A prototype climate disclosure standard with a flawed conceptual framework

by Carol A Adams

At the end of 2020 various organisations jointly released a ‘prototype’ climate-related financial disclosure standard cobbled together in some haste from existing offerings. Whilst anyone familiar with TCFD, integrated reporting and GRI Standards is likely to be favourably disposed to the proposed reporting requirements, the conceptual framework underpinning them is flawed. It is not translatable to the range of sustainable development issues that companies, their investors and national governments are concerned about. In stitching together bits of existing frameworks and standards this prototype complicates, rather than simplifies. And it brings in new jargon.

The conceptual framework abandons the IIRC’s value creation for the organisation and society in favour of “enterprise value” and talks about the “nested and dynamic nature of sustainability information”.  Sustainability reporting and sustainability-related financial disclosure are explained as different types of reporting whereby GRI’s multi-stakeholder process acts as a scout “uncover[ing] sustainability matters”.  The purpose of GRI’s scouting isn’t clear because apparently SASB “filters” these “sustainability matters” to “determine whether they are reasonably likely to be material to enterprise value”.  The new technical term for the relationship between these two types of reporting (sustainability reporting and sustainability-related financial disclosure) is “interoperability”.  Confused? Not surprising.

The prototype has nothing to do with sustainable development, a necessary condition for investors to earn long term returns.  “Sustainability matters” are not, as you might reasonably expect, defined with reference to the United Nations Sustainable Development Goals (SDGs), but rather as “value drivers represented by the capitals in the <IR> Framework with the exception of financial capital”, while sustainability-related financial disclosures provide “details of the specific sustainability matters that have generated the financial impacts captured in the financial statements, as well as insight into how the future will unfold for the enterprise”.  (All achieved without the reporting organisation identifying their material sustainable development impacts.)

Determining these “specific sustainability matters”, their financial impacts or how they affect enterprise value is subjective and accountants could spend years trying to figure it out rather than focus on what really matters – the impact of organisations on sustainable development.   The GRI’s press release on the prototype acknowledges this danger arguing that “a new corporate reporting regime is needed in which financial and sustainability reporting is given equal footing”.  It defines  sustainability reporting in terms of an organisation’s positive or negative contributions to sustainable development.  The protype does not provide this equal footing and takes reporters and their investors down rabbit holes, convoluted paths and ultimately to dead ends on a journey to enterprise value in the absence of sustainable development.  

This prototype suggests that the content elements for all sustainability-related financial disclosure standards should follow the four themes in the TCFD recommendations (governance, strategy, risk management and metrics and targets).  But these themes were considered inappropriate in the development of the Sustainable Development Goals Disclosure (SDGD) Recommendations which build on the TCFD recommendations, integrated reporting and GRI Standards to enhance contribution to the SDGs.  Risk management by the organisation for the organisation is not a sufficient focus, particularly when considering broader sustainable development issues.  The GRI’s term “management approach” is widely understood and appropriately broader.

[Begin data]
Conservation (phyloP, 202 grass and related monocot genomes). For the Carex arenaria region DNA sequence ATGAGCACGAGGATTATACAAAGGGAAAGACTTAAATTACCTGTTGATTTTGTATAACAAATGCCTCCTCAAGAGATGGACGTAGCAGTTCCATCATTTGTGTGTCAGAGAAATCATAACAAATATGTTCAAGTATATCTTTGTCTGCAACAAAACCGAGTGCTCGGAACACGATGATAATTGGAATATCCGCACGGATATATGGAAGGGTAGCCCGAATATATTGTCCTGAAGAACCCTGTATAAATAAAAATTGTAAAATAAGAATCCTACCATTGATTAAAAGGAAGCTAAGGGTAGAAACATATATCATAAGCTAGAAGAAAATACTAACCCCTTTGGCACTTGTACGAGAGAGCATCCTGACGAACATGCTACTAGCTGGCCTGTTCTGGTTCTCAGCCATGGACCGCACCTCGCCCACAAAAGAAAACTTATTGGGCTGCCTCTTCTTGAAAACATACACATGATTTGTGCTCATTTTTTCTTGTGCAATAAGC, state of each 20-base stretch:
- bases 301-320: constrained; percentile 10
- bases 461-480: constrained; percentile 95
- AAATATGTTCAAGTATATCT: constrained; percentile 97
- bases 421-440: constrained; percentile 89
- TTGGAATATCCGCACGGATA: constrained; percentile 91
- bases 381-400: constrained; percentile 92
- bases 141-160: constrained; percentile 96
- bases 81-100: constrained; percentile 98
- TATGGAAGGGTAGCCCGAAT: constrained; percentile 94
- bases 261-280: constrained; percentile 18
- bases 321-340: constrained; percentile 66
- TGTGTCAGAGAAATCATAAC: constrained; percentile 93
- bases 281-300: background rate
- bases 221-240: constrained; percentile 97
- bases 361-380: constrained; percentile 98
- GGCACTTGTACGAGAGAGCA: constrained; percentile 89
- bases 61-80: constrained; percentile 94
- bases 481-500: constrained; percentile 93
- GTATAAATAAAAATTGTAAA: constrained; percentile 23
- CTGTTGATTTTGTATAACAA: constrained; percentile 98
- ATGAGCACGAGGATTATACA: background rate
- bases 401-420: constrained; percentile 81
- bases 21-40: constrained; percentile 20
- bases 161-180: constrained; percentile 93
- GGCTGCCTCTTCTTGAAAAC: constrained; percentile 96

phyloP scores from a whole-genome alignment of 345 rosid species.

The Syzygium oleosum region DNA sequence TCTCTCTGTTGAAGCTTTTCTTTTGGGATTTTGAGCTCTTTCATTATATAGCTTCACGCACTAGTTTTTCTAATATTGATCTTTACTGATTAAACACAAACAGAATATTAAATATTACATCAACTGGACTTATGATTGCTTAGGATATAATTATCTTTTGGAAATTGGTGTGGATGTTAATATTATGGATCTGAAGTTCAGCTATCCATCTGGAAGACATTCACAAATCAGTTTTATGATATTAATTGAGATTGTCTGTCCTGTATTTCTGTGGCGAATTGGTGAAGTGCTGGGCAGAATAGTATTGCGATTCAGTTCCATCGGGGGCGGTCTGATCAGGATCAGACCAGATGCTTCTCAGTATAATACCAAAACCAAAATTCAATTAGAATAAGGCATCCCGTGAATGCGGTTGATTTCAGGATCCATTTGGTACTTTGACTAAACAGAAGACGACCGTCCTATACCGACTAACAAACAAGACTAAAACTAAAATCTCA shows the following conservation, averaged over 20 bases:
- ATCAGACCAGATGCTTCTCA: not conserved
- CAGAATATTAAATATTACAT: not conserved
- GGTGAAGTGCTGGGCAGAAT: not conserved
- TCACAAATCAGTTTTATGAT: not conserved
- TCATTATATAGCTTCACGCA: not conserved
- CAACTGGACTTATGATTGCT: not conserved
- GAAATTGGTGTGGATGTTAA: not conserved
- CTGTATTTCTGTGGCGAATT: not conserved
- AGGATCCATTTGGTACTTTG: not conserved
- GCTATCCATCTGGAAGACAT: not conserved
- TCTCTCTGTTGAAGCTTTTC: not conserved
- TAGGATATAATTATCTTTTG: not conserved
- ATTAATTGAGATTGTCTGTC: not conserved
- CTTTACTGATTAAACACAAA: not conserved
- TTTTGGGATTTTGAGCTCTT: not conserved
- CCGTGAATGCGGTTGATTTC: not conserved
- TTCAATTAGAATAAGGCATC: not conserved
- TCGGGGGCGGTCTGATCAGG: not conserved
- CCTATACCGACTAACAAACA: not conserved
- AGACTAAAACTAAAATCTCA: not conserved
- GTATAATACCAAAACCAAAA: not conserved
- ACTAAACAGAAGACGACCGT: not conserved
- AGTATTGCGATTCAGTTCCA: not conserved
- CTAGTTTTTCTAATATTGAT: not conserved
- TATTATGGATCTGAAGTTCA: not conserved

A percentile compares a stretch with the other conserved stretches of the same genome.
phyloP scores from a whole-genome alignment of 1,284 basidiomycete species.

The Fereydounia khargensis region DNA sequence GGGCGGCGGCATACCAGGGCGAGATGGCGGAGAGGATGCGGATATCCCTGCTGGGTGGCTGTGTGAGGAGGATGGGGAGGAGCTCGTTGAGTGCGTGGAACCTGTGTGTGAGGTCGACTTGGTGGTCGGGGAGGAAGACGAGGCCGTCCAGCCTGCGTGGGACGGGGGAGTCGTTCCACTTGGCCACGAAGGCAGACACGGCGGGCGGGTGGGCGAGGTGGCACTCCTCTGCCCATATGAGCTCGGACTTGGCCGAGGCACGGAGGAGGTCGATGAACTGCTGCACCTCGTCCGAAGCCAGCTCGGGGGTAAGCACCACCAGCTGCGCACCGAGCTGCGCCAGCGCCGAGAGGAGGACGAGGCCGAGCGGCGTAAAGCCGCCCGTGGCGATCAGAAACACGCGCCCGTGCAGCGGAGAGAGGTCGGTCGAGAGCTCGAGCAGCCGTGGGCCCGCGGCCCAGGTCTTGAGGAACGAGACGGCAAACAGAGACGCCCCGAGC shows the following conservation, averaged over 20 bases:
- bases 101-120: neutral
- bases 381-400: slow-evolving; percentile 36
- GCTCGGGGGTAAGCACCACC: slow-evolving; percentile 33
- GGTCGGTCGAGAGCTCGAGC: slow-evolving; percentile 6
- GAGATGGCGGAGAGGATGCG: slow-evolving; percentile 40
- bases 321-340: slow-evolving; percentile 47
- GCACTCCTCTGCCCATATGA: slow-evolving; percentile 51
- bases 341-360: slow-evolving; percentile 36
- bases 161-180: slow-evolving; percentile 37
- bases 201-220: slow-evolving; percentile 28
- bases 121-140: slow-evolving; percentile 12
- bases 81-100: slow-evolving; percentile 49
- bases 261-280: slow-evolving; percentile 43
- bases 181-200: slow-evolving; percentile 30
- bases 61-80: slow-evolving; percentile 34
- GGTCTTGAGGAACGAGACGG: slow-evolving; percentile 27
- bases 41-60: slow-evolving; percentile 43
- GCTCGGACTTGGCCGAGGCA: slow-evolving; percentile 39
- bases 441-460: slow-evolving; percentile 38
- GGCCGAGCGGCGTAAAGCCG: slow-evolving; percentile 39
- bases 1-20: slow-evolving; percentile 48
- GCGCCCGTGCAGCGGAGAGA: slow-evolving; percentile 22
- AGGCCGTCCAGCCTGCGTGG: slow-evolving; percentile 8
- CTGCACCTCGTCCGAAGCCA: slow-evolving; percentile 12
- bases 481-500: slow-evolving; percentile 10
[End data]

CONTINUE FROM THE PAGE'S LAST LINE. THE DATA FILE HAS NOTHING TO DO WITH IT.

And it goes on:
The prototype then goes on to shoehorn disclosures into the IASB’s conceptual framework for financial reporting with just a few tweaks to accommodate this spurious notion of ‘enterprise value’ to be achieved through sustainability-related financial disclosure. What nonsense!

This prototype falls short of cutting a line through the disparate standards and frameworks to address what is really needed as supported by ample independent scientific research.  It bears the logos of “the five” and was “facilitated by” the Impact Management Project, World Economic Forum and Deloitte. Of these organisations, GRI is in a minority in addressing the impact of organisations on sustainable development and the protype is at odds with various statements by the GRI, UN bodies and others on what is needed.   It reads as a fervent attempt to show the relevance of the International Integrated Reporting Framework and SASB standards (in particular) to the IASB’s Conceptual Framework for financial reporting, whilst leaving reporting on impact on the periphery.  This approach will erode long term investor returns.

Inconsistent with its own conceptual framework, the prototype does include a requirement to disclose scope 1, 2 and 3 emissions.  The supporting text appears to acknowledge the folly of the conceptual framework: “…universal asset owners may call for specific disclosures that may not influence an individual company’s enterprise value…, but in aggregate, create risk for an overall investment portfolio.”  I agree! If we don’t achieve sustainable development, investors won’t make long term returns.  So let’s focus on impact on contribution to the SDGs and protect the well-being of future generations and the planet at the same time.  The UNDP’s SDG Impact Standards, the SDGD Recommendations and the GRI Standards are designed to help.

This article was first published here by Responsible Investor on January 14th 2021.

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